Where science meets EU policymaking — 10 examples

From preserving our democracy to education and culture, science guides EU policymaking in more ways than you might think!

Scientists at our Joint Research Centre (JRC) support EU policymaking in a wide range of areas. They come up with innovative and technological solutions that drive progress, are part of your everyday life, help protect the planet, and save lives in emergencies.

The JRC is all about bringing scientific knowledge together for Europe and its people. Scientists at JRC carry out research and provide independent scientific advice and support to EU policy, from conception and design to implementation and monitoring.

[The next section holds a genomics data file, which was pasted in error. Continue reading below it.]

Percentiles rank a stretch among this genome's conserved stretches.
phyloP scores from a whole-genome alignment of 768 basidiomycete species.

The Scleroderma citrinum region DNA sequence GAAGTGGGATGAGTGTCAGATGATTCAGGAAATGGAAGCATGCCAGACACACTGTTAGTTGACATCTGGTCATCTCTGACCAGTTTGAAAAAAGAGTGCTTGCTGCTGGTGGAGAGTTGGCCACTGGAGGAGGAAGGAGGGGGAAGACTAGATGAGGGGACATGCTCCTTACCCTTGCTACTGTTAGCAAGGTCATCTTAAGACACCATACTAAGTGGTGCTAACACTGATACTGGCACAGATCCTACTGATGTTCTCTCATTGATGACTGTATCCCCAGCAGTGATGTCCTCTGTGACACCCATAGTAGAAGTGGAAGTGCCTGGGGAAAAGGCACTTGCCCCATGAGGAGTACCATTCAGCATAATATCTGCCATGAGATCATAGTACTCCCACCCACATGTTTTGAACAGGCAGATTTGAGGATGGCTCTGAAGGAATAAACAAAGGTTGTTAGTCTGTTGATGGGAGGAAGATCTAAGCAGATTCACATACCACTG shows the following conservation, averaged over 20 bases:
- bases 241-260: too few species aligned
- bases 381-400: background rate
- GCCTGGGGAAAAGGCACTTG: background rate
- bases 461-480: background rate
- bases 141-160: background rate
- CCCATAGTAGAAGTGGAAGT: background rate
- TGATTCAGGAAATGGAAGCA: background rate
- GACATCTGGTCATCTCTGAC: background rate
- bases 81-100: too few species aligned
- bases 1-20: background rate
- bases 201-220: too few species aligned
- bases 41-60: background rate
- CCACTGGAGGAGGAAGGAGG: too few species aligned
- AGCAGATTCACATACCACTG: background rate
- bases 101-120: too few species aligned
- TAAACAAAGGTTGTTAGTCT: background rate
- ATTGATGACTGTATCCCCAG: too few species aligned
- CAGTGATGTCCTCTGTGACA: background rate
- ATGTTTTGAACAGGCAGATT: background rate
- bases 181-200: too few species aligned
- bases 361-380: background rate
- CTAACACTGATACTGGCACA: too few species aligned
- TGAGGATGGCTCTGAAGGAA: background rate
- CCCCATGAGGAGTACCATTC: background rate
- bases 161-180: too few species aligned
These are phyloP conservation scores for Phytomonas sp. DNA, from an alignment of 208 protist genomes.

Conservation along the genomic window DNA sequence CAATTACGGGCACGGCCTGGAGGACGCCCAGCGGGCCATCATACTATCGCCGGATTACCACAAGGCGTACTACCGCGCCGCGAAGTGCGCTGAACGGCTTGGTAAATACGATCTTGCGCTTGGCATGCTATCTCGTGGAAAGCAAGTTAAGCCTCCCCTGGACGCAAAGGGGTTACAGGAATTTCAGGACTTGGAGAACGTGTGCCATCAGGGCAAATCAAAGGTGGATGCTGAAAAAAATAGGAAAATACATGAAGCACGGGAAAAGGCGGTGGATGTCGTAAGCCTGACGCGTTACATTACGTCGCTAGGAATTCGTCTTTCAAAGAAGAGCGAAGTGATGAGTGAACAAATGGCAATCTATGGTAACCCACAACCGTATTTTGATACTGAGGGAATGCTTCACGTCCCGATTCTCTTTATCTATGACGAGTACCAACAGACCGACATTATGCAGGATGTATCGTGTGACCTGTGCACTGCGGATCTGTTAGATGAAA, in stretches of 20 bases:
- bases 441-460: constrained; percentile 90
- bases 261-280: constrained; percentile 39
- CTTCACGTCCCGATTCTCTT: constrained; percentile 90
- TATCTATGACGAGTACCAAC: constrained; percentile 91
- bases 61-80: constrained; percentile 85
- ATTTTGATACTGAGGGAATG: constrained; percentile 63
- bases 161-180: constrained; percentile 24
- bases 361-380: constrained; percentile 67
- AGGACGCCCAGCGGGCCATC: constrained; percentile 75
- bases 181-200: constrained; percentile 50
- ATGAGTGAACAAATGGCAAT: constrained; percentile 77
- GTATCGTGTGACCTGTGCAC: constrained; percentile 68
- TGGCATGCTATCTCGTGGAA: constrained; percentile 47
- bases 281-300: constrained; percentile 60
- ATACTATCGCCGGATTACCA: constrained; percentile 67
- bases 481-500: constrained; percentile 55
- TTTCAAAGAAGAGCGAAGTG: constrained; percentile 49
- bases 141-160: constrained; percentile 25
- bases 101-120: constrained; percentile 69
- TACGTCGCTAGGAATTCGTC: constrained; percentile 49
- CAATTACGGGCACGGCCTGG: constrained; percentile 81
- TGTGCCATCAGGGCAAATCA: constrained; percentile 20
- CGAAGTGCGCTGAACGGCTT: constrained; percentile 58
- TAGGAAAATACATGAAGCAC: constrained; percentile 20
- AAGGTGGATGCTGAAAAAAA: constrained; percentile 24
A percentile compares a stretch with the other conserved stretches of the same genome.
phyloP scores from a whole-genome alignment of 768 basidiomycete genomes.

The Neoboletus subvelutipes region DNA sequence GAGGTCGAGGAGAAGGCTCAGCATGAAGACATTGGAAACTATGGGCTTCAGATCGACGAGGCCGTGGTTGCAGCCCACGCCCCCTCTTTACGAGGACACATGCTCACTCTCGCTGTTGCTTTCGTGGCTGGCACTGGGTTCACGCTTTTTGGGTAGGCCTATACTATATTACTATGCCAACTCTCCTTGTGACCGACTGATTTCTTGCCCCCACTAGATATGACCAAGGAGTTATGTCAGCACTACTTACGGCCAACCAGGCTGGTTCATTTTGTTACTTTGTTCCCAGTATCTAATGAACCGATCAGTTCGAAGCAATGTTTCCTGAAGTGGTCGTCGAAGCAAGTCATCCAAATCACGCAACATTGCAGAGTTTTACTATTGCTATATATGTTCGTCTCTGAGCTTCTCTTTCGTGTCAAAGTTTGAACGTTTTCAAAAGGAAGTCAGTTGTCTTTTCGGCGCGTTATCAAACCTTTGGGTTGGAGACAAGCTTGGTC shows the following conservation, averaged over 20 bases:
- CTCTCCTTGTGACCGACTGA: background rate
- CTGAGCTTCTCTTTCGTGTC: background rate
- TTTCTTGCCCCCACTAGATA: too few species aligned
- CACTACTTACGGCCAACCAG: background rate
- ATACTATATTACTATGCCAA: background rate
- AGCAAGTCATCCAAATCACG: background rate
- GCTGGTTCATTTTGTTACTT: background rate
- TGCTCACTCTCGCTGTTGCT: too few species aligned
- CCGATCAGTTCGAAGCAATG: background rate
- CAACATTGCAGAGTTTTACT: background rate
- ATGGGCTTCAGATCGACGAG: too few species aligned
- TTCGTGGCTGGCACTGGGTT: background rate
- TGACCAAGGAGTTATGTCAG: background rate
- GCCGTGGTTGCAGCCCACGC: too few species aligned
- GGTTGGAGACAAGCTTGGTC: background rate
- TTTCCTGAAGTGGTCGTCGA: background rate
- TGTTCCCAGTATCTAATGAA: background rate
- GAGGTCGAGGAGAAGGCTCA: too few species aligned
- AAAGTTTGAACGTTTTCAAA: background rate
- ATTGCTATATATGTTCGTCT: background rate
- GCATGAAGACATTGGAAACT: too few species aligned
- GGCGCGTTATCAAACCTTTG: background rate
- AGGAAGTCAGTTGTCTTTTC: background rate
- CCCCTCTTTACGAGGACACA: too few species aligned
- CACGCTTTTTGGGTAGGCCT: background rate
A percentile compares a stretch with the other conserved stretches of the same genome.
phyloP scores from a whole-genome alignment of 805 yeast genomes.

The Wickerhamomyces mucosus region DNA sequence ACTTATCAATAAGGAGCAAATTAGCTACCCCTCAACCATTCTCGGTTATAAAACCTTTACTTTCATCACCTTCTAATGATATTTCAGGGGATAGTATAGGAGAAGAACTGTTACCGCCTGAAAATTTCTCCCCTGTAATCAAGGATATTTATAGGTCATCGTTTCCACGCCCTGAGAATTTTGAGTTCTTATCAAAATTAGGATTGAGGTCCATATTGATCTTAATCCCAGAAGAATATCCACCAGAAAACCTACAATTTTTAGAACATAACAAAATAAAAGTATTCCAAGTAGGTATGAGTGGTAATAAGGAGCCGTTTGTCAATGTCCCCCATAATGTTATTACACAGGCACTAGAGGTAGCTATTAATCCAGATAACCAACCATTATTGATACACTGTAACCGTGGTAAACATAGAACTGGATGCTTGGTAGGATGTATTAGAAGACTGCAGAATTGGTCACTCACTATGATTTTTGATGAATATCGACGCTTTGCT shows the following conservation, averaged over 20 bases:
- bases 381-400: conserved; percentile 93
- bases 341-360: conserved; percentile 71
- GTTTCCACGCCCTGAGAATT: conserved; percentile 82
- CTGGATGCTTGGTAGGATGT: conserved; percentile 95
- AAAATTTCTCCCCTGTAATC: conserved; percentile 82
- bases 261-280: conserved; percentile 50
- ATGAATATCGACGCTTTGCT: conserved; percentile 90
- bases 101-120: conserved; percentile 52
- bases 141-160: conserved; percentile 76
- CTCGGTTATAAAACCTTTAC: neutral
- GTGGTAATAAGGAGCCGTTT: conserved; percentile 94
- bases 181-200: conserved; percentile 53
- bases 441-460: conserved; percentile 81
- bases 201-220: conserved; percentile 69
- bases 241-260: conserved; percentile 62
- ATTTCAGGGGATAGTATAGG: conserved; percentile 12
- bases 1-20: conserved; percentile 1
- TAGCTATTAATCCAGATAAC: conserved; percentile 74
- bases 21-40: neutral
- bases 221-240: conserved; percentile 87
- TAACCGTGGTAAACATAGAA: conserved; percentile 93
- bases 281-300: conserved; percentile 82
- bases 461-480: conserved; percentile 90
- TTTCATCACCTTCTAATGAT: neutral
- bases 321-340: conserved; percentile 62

Here are 10 examples of how research by the JRC has helped the EU achieve its goals.

1. Natural Disasters

Getting to safety before disaster strikes is important. This is where real-time warning systems can make a huge difference.

No one can outrun a tsunami. But if alerted in real-time, people have a better chance of reaching higher ground. Scientists recently tested our tsunami alert system in Greece, working with Kos island emergency services and the local community.

The system is designed to warn people on the shoreline directly. It measures seismic waves and sea level and sends warning in real-time — using sirens and loudspeakers on the coast — giving them time to get to safety.

In case of a sudden major disaster, the EU-UN Global Disaster Alert and Coordination System automatically alerts some 25,000 disaster managers worldwide. It issues alerts for floods, volcanoes, tropical cyclones and earthquakes, as well as for possible tsunamis that might follow.